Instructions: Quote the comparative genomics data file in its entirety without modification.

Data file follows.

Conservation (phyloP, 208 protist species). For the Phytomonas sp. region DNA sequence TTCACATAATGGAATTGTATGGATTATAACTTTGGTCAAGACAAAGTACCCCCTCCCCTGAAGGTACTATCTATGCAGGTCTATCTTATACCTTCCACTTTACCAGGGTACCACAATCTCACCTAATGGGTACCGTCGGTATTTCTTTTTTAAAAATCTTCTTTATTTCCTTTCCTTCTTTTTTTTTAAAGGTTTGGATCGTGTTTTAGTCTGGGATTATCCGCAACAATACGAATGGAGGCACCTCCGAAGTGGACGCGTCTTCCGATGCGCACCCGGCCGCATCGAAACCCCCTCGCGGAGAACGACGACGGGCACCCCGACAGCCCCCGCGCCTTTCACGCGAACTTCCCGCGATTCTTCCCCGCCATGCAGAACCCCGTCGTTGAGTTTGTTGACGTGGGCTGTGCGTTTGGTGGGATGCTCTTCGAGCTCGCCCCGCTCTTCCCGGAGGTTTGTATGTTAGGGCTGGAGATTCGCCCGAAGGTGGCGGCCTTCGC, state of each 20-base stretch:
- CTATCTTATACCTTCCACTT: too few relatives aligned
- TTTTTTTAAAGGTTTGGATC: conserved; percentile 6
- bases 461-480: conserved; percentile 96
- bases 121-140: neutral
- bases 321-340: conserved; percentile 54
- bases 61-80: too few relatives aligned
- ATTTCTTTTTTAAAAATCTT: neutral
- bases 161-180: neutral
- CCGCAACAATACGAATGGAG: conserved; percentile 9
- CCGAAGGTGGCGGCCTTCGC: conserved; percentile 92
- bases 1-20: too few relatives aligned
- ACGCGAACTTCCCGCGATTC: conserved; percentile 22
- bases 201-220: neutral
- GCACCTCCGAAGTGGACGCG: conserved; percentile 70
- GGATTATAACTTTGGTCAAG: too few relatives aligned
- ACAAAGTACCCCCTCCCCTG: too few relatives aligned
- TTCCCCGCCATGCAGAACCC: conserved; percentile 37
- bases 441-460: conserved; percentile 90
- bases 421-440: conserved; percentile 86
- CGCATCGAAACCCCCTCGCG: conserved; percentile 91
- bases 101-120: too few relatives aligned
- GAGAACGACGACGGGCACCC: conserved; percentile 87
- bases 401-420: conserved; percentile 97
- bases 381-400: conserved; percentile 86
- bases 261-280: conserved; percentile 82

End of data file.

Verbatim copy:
Conservation (phyloP, 208 protist species). For the Phytomonas sp. region DNA sequence TTCACATAATGGAATTGTATGGATTATAACTTTGGTCAAGACAAAGTACCCCCTCCCCTGAAGGTACTATCTATGCAGGTCTATCTTATACCTTCCACTTTACCAGGGTACCACAATCTCACCTAATGGGTACCGTCGGTATTTCTTTTTTAAAAATCTTCTTTATTTCCTTTCCTTCTTTTTTTTTAAAGGTTTGGATCGTGTTTTAGTCTGGGATTATCCGCAACAATACGAATGGAGGCACCTCCGAAGTGGACGCGTCTTCCGATGCGCACCCGGCCGCATCGAAACCCCCTCGCGGAGAACGACGACGGGCACCCCGACAGCCCCCGCGCCTTTCACGCGAACTTCCCGCGATTCTTCCCCGCCATGCAGAACCCCGTCGTTGAGTTTGTTGACGTGGGCTGTGCGTTTGGTGGGATGCTCTTCGAGCTCGCCCCGCTCTTCCCGGAGGTTTGTATGTTAGGGCTGGAGATTCGCCCGAAGGTGGCGGCCTTCGC, state of each 20-base stretch:
- CTATCTTATACCTTCCACTT: too few relatives aligned
- TTTTTTTAAAGGTTTGGATC: conserved; percentile 6
- bases 461-480: conserved; percentile 96
- bases 121-140: neutral
- bases 321-340: conserved; percentile 54
- bases 61-80: too few relatives aligned
- ATTTCTTTTTTAAAAATCTT: neutral
- bases 161-180: neutral
- CCGCAACAATACGAATGGAG: conserved; percentile 9
- CCGAAGGTGGCGGCCTTCGC: conserved; percentile 92
- bases 1-20: too few relatives aligned
- ACGCGAACTTCCCGCGATTC: conserved; percentile 22
- bases 201-220: neutral
- GCACCTCCGAAGTGGACGCG: conserved; percentile 70
- GGATTATAACTTTGGTCAAG: too few relatives aligned
- ACAAAGTACCCCCTCCCCTG: too few relatives aligned
- TTCCCCGCCATGCAGAACCC: conserved; percentile 37
- bases 441-460: conserved; percentile 90
- bases 421-440: conserved; percentile 86
- CGCATCGAAACCCCCTCGCG: conserved; percentile 91
- bases 101-120: too few relatives aligned
- GAGAACGACGACGGGCACCC: conserved; percentile 87
- bases 401-420: conserved; percentile 97
- bases 381-400: conserved; percentile 86
- bases 261-280: conserved; percentile 82